Diversity in the Academic Health Center: Progress and Opportunities

Sonja Haywood, Ron Berkman, Jeanne C. Sinkford, Louis Sullivan, Jeffrey L. Susman, Jay Gershen

Research output: Chapter in Book/Report/Conference proceedingChapter


Despite decades of efforts, the United States has an enduring shortage of racial and ethnic minorities in the health professions-the result of segregation, discrimination, and unequal opportunities. According to the 2010 US Census, African Americans, Hispanic Americans, Asian Americans, and Native Americans or Alaska Native Americans make up >38% of the US population. The Census Bureau projects that by the year 2042 there will no longer be a white majority in the United States. However, <15% of the nation's physicians, nurses, dentists, and other health professionals are minorities. By the year 2050, these ethnic groups are projected to comprise only 14% of the nation's physicians, 13% of the nation's dentists, and 11% of the nation's nurses. These figures illustrate a daunting diversity gap in our health care workforce that contributes to poorer health status, shorter lifespan, and higher burden of disease and disability.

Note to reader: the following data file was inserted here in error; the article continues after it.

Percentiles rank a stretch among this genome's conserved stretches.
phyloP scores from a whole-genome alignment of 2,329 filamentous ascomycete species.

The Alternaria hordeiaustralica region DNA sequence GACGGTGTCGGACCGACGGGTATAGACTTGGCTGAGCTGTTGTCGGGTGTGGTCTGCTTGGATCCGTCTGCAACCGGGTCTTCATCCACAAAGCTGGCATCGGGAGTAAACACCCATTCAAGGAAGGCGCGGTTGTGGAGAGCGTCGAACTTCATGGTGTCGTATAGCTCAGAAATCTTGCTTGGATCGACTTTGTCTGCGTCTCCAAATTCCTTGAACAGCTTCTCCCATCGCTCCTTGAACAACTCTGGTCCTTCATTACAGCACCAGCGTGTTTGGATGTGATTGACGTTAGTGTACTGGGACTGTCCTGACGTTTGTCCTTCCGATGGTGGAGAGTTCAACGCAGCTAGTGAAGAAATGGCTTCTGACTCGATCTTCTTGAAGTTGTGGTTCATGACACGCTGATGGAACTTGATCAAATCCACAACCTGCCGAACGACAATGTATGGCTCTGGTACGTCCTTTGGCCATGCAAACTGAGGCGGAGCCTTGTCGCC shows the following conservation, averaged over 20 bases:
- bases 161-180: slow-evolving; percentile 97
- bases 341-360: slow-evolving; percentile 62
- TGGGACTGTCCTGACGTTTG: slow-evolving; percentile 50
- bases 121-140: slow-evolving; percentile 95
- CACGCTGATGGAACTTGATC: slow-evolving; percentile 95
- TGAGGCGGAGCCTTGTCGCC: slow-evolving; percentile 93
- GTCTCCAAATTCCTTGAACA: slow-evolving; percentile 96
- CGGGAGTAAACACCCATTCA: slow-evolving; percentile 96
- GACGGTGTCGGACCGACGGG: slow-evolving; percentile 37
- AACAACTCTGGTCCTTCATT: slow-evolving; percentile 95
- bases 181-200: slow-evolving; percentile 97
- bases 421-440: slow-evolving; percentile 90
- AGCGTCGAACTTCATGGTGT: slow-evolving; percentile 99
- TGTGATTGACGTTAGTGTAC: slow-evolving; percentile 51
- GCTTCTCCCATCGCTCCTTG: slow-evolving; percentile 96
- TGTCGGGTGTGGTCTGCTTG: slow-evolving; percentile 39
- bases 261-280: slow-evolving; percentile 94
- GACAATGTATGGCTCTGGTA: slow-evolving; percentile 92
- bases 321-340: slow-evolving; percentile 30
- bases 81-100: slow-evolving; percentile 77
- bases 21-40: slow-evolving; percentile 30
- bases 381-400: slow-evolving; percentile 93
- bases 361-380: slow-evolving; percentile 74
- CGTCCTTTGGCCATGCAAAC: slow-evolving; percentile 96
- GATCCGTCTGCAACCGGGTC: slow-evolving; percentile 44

Original languageEnglish (US)
Title of host publicationThe Transformation of Academic Health Centers
Subtitle of host publicationMeeting the Challenges of Healthcare's Changing Landscape
PublisherElsevier Inc.
Number of pages10
ISBN (Electronic)9780128010044
ISBN (Print)9780128007624
StatePublished - Apr 7 2015
Externally publishedYes


  • Diversity
  • Health professions
  • Health service

ASJC Scopus subject areas

  • Medicine(all)


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